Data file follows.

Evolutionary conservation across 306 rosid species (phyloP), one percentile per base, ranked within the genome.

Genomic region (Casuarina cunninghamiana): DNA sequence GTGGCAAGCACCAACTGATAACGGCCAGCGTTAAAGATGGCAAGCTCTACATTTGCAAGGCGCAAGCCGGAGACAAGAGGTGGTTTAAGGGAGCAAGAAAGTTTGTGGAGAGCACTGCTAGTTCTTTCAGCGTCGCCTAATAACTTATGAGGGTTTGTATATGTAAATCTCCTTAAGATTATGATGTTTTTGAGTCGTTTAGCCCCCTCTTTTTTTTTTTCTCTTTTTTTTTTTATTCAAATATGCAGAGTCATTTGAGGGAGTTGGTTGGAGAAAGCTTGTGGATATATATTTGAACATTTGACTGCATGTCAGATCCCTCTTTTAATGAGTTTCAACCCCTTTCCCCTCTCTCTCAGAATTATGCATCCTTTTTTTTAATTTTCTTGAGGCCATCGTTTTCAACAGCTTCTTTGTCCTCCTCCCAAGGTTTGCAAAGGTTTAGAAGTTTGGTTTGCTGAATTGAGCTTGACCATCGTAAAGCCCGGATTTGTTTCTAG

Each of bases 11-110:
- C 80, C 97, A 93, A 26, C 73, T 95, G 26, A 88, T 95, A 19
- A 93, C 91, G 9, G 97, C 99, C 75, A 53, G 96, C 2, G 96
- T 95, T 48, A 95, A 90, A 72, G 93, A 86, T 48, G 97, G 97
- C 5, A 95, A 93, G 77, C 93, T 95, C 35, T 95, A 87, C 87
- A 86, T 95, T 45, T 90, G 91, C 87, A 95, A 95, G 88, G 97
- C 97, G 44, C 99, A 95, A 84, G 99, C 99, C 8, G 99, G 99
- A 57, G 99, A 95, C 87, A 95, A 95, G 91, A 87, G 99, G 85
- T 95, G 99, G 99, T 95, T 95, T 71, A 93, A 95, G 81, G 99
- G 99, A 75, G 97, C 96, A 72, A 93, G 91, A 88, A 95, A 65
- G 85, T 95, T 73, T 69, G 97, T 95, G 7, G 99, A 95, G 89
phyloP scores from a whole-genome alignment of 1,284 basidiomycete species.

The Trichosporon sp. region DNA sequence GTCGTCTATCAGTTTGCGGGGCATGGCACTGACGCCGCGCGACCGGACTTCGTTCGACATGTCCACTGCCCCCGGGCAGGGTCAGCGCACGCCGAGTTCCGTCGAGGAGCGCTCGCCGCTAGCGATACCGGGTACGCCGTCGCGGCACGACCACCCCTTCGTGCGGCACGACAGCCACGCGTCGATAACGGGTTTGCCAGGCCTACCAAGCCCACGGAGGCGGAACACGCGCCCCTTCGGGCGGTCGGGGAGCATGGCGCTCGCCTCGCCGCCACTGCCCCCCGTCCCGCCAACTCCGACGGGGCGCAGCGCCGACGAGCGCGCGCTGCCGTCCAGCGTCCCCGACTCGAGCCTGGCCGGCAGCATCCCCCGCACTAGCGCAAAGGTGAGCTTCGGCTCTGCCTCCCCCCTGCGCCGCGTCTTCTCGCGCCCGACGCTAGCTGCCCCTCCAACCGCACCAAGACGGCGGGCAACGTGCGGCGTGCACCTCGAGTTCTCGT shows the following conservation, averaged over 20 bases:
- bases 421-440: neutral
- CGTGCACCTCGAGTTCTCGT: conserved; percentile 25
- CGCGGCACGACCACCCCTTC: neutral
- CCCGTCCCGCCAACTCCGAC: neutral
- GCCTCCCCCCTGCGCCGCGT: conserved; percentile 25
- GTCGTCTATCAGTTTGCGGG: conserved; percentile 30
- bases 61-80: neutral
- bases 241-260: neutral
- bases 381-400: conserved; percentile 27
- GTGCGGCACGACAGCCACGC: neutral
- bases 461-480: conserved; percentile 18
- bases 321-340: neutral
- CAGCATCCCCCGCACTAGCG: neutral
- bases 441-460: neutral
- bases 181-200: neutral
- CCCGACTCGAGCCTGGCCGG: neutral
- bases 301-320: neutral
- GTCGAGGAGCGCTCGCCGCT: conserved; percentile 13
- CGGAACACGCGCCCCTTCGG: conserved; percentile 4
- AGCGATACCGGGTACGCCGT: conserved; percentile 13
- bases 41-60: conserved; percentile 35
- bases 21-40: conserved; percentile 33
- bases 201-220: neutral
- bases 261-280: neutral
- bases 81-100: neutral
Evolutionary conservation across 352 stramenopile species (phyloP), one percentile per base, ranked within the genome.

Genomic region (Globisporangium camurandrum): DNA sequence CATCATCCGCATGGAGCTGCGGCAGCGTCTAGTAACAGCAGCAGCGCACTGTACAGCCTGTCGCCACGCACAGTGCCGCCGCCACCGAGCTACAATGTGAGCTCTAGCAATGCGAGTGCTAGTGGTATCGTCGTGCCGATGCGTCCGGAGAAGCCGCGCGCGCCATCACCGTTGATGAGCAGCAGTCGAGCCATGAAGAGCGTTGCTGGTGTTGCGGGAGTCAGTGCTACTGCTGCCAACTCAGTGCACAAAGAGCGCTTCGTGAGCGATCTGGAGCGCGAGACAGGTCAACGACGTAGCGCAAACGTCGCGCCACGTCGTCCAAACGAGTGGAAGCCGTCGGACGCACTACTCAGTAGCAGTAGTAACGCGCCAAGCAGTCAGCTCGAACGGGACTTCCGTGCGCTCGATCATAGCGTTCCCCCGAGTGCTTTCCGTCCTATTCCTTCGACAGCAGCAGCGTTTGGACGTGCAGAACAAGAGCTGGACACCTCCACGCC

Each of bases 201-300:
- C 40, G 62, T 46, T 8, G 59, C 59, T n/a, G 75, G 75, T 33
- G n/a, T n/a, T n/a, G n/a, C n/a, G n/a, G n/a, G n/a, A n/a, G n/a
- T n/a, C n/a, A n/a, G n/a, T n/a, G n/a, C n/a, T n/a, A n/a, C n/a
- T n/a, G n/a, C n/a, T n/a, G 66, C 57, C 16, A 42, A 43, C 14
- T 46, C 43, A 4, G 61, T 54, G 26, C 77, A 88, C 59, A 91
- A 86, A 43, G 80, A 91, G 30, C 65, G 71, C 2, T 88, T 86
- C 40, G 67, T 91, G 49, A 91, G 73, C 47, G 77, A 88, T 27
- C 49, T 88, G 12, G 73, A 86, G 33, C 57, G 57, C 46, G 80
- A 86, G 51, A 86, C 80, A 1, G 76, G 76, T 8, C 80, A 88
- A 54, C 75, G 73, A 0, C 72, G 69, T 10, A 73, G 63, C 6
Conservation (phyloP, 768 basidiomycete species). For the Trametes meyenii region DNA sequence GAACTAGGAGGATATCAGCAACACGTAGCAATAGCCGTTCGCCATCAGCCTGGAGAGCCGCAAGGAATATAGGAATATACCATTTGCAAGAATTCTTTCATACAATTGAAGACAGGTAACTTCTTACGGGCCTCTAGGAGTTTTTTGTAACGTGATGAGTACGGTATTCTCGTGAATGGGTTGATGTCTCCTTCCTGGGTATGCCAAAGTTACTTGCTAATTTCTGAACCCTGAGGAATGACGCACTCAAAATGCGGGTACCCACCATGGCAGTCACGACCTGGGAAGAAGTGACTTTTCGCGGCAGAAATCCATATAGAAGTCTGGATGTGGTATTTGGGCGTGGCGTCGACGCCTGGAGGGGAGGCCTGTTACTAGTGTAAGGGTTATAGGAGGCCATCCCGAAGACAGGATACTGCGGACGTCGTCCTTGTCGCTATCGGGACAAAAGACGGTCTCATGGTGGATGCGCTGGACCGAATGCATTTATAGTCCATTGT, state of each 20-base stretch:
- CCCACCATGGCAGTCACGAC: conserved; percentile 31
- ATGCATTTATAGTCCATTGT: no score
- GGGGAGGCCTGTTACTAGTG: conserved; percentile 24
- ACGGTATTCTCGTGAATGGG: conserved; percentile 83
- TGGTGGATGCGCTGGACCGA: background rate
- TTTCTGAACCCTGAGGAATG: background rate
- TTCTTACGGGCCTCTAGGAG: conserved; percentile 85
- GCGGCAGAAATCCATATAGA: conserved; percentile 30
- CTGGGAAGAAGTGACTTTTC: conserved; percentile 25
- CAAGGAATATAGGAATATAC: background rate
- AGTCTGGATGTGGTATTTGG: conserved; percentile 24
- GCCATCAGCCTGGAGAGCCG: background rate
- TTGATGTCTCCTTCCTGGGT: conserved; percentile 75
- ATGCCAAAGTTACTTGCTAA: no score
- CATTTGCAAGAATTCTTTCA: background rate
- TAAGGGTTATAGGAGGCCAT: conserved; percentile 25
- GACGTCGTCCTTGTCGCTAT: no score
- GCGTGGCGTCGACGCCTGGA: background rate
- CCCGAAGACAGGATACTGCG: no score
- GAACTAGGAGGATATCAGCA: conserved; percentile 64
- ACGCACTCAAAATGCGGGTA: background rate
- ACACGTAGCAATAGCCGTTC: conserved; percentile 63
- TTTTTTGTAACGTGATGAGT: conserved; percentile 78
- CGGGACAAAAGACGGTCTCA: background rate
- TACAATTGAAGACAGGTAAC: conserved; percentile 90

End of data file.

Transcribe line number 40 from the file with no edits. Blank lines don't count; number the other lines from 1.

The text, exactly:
- bases 81-100: neutral